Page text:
Poor Oral Health for Athletes: Source Isn’t What You’d Expect
If we had to guess, most individuals would say a big contributor to the poor oral health of athletes is the high amount of sports drinks they consume. While this extra sugar isn’t exactly improving their oral health, athletes more often find themselves suffering from maladies such as dehydration and dry mouth, which ultimately lead to tooth erosion and decay.
It’s largely unadvertised, though, that athletes experience this type of poor health. The trend was uncovered by researchers during the 2012 Olympic Games in London (if you’re interested in the study, read more about it here!) The study found that almost half of the Olympic athletes go more than a year without seeing a dentist. Especially when facing an increased risk to tooth decay, it seems very important to make dental appointments a priority. If nothing else, using a toothpaste with a higher fluoride content can decrease the risk of decay significantly. Rehydrating with water and low-sugar drinks is important in improving water balance within your body as well.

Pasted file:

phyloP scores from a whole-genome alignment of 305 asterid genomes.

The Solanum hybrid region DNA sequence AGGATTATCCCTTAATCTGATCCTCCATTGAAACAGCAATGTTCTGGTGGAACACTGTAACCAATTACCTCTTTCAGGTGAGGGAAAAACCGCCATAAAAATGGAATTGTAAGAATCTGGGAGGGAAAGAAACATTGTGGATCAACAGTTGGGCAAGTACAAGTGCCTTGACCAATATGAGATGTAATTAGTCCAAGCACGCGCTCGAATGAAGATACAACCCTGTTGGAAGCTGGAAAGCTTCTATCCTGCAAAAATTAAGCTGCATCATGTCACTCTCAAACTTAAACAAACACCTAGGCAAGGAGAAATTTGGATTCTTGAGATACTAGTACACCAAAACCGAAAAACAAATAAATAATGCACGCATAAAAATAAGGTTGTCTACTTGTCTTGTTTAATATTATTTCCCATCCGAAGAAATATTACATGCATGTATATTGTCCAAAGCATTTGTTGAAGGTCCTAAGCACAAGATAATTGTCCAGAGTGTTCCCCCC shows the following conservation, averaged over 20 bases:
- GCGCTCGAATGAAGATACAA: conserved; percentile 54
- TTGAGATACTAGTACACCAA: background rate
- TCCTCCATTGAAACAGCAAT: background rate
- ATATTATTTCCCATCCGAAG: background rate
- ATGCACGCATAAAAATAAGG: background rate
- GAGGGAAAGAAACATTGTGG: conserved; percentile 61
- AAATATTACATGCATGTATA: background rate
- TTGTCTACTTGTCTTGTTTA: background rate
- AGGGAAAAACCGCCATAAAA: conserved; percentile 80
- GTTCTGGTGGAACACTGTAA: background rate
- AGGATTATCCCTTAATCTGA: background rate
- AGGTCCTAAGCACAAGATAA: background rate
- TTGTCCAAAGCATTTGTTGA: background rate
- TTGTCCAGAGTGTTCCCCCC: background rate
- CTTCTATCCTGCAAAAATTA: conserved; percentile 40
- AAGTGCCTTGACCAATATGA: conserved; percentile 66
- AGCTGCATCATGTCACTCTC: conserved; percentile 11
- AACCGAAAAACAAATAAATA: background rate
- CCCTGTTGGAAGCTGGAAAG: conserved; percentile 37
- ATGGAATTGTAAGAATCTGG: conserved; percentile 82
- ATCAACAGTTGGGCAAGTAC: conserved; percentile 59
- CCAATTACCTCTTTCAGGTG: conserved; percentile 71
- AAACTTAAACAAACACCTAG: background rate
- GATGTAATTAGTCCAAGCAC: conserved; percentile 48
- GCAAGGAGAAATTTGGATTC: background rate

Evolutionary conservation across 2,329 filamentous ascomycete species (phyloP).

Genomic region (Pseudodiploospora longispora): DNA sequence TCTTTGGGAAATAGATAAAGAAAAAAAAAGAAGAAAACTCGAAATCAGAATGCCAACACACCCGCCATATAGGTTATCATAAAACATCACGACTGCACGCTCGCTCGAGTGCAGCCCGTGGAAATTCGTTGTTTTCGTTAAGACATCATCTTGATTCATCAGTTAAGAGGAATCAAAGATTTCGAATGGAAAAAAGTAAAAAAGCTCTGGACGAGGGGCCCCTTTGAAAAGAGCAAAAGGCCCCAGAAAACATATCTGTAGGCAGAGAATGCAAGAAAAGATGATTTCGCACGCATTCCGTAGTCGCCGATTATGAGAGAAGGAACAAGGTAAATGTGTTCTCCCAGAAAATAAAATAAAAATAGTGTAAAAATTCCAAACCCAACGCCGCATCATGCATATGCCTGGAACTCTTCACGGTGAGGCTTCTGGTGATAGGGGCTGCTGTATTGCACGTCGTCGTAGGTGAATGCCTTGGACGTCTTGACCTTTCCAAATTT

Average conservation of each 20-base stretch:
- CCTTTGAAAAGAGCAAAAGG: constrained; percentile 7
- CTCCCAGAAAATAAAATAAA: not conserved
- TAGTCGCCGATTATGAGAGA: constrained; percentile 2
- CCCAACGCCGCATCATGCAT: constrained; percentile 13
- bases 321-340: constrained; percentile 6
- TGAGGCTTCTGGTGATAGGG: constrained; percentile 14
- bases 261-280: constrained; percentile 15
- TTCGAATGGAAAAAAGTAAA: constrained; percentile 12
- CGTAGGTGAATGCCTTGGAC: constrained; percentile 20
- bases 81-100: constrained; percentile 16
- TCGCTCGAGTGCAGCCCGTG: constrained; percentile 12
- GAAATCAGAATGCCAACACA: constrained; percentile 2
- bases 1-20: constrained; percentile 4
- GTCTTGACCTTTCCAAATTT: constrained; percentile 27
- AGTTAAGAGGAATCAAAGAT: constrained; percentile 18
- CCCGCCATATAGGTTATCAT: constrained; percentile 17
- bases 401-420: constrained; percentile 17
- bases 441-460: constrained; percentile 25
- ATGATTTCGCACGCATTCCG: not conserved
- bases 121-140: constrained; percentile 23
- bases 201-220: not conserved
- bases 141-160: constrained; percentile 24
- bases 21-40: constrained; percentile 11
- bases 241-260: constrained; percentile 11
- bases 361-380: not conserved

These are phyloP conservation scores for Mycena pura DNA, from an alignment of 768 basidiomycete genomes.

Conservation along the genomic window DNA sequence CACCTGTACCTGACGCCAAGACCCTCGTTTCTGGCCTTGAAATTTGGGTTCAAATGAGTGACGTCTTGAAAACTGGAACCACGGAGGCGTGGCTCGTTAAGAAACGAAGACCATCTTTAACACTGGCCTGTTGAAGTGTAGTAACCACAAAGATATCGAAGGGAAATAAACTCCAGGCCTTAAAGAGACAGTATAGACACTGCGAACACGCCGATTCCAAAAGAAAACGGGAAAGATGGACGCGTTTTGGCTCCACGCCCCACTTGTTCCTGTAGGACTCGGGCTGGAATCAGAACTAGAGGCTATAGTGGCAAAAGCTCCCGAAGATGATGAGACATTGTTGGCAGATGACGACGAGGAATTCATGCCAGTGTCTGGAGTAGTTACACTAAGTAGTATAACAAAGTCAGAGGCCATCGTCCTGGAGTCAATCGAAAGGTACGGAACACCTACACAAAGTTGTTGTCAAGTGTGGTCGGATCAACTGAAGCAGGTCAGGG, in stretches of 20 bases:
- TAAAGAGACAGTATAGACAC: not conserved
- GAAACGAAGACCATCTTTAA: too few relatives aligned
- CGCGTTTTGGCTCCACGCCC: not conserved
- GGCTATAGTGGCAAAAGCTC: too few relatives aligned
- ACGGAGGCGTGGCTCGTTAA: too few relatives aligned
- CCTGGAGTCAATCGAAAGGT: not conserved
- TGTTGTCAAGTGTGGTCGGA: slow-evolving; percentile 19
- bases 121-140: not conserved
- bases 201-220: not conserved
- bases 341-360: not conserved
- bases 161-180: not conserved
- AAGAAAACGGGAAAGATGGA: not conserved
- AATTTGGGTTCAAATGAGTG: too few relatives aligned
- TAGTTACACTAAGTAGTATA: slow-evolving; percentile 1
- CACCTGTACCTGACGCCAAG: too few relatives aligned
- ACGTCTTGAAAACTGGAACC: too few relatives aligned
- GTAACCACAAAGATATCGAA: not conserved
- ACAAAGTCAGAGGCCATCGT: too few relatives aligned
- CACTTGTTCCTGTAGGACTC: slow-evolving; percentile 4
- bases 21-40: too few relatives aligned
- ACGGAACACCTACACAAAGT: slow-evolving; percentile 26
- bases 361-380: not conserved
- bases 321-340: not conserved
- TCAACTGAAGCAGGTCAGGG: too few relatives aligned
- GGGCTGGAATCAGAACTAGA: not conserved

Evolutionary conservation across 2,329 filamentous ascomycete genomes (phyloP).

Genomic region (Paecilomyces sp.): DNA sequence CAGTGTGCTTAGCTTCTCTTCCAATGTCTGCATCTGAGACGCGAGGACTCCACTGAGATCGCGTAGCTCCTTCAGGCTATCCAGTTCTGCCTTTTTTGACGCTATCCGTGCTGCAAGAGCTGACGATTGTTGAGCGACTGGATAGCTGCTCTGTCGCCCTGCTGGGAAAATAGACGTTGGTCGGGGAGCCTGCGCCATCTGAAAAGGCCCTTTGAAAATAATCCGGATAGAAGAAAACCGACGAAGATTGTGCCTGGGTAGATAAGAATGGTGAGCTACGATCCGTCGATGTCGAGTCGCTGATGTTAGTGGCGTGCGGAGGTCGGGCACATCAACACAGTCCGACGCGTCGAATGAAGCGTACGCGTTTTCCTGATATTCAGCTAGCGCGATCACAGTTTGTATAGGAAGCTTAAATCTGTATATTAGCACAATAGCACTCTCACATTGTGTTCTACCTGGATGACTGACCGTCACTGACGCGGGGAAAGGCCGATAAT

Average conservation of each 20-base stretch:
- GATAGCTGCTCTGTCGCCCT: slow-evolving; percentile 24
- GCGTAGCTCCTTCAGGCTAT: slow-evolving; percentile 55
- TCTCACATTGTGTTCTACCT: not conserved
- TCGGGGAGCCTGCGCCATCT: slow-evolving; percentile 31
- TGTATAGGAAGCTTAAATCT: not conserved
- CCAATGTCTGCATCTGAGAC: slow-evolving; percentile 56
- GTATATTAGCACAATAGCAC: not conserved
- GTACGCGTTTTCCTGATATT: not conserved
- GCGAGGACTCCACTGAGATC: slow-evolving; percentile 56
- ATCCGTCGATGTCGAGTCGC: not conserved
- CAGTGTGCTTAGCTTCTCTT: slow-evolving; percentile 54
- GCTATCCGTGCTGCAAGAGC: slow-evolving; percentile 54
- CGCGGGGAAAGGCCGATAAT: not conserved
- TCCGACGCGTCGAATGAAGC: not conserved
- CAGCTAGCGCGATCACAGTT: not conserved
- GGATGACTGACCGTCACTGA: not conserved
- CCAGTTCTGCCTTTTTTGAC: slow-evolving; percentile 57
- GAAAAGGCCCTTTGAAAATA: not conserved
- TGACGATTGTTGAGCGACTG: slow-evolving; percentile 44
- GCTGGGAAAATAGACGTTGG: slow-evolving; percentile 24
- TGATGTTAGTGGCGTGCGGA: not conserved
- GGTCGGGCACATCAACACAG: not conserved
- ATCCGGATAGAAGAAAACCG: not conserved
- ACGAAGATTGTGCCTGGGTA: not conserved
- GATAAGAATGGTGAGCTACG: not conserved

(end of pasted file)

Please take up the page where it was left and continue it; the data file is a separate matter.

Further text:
The bottom line isn’t that you shouldn’t continue to increase your fitness level for fear of damaging your oral health–it’s that when you’re increasing your physical activity levels, make sure you don’t forget about other aspects of your health! Staying well-hydrated is an easy step to take on your own, but seeing both your primary care physician and your general dentist ensures an overall maintenance of health. Dr. Carter’s office always has openings for basic cleaning appointments, and usually you can be seen within the same week if you call early enough. We hope to see you soon!